27. Bao, S.D. Soil and Agricultural Chemistry Analysis; Agriculture Press: Beijing, China, 2000. [Google Scholar]
  28. Qi, F.; Zhang, R.H.; Liu, X.; Niu, Y.; Zhang, H.D.; Li, H.; Li, J.Z.; Wang, B.Y.; Zhang, G.C. Soil particle size distribution characteristics of different land-use types in the Funiu mountainous region. Soil Tillage Res. 2018, 184, 45–51. [Google Scholar] [CrossRef]
  29. Han, J.C.; Zhang, Y. Land policy and land engineering. Land Use Policy 2014, 40, 64–68. [Google Scholar] [CrossRef]
  30. Wang, Y.S.; Liu, Y.S. New material for transforming degraded sandy land into productive farmland. Land Use Policy 2020, 92, 104477. [Google Scholar] [CrossRef]
  31. Al-Hamed, S.; Wahby, M.; Al-Sulaiman, M.; Aboukarima, A. Prediction of soil fractions (sand, silt and clay) in surface layer based on natural radionuclides concentration in the soil using adaptive neuro fuzzy inference system. Open J. Soil Sci. 2014, 4, 215–225. [Google Scholar] [CrossRef]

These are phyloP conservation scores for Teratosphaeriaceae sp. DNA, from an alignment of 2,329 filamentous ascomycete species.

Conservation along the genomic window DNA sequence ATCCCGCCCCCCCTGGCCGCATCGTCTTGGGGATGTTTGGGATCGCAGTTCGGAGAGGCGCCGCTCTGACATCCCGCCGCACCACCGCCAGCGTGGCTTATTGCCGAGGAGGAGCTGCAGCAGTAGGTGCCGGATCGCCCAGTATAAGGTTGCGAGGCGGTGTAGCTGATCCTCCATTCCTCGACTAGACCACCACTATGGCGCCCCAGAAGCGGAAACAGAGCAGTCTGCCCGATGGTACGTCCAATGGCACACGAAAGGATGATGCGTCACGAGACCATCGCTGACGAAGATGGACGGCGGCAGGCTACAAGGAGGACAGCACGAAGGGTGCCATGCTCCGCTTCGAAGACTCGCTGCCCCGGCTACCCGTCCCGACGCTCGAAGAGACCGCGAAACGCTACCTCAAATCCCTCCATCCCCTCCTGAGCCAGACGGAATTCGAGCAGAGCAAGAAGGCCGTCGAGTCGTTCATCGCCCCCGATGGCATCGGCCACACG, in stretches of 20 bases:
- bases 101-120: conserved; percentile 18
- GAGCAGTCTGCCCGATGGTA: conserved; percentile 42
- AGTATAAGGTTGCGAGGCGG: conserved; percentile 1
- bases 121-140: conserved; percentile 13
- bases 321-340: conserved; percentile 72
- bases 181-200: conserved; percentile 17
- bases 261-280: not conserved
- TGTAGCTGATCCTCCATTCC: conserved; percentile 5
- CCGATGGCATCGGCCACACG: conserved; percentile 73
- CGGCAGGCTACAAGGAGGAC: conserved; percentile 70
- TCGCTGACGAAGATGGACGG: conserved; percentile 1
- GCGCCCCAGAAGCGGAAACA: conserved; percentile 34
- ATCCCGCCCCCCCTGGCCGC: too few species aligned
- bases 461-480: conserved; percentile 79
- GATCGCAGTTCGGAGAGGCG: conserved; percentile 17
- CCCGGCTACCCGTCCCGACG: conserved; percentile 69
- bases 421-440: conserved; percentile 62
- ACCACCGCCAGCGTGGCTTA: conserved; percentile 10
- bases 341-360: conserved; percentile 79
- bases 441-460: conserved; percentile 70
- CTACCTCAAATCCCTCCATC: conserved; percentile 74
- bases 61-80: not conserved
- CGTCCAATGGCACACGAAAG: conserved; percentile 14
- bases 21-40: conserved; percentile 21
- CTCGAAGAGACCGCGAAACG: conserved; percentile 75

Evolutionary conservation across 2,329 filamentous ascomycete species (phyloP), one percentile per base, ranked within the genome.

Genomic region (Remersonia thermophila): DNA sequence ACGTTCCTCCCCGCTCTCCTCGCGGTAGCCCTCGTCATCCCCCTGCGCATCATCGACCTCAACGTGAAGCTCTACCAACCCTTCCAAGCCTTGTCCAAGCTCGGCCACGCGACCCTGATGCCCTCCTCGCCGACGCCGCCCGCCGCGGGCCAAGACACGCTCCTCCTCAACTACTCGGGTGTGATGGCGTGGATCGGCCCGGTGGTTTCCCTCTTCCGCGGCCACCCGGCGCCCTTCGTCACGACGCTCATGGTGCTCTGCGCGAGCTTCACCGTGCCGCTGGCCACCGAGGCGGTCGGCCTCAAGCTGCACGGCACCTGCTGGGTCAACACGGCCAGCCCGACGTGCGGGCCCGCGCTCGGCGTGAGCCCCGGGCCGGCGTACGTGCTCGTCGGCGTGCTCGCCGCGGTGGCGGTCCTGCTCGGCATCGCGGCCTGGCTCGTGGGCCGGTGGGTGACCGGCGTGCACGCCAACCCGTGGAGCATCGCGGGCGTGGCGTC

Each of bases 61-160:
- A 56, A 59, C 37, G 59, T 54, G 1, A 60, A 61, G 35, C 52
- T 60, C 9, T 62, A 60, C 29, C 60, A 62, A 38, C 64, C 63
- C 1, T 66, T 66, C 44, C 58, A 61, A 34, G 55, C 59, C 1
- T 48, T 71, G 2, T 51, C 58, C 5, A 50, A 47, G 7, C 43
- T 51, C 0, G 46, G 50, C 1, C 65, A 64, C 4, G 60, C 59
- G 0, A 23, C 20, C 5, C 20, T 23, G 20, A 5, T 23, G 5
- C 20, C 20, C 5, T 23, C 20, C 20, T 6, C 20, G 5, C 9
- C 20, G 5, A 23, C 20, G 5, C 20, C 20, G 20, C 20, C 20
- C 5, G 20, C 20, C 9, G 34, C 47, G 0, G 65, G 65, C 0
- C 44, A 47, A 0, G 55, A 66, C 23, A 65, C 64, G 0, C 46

32. Lopez-Bucio, J.; Cruz-Ramirez, A.; Herrera-Estrella, L. The role of nutrient availability in regulating root architecture. Curr. Opin. Plant Biol. 2003, 6, 280–287. [Google Scholar] [CrossRef]
  33. Bouain, N.; Krouk, G.; Lacombe, B.; Rouached, H. Getting to the root of plant mineral nutrition: Combinatorial nutrient stresses reveal emergent properties. Trends Plant Sci. 2019, 24, 542–552. [Google Scholar] [CrossRef]
  34. Pardo, A.; Amato, M.; Chiaranda, F.Q. Relationships between soil structure, root distribution and water uptake of chickpea (Cicer arietinum L.). Plant growth and water distribution. Eur. J. Agron. 2000, 13, 39–45. [Google Scholar] [CrossRef]
  35. Shi, H.; Liu, X.H.; Chen, Z.F.; Su, H.Y. Eco-environmental problems and their solution strategy for large-scale land consolidation and development in Mu Us Sandy Land of Yulin in North Shaanxi. Chin. J. Ecol. 2019, 38, 2228–2235. [Google Scholar]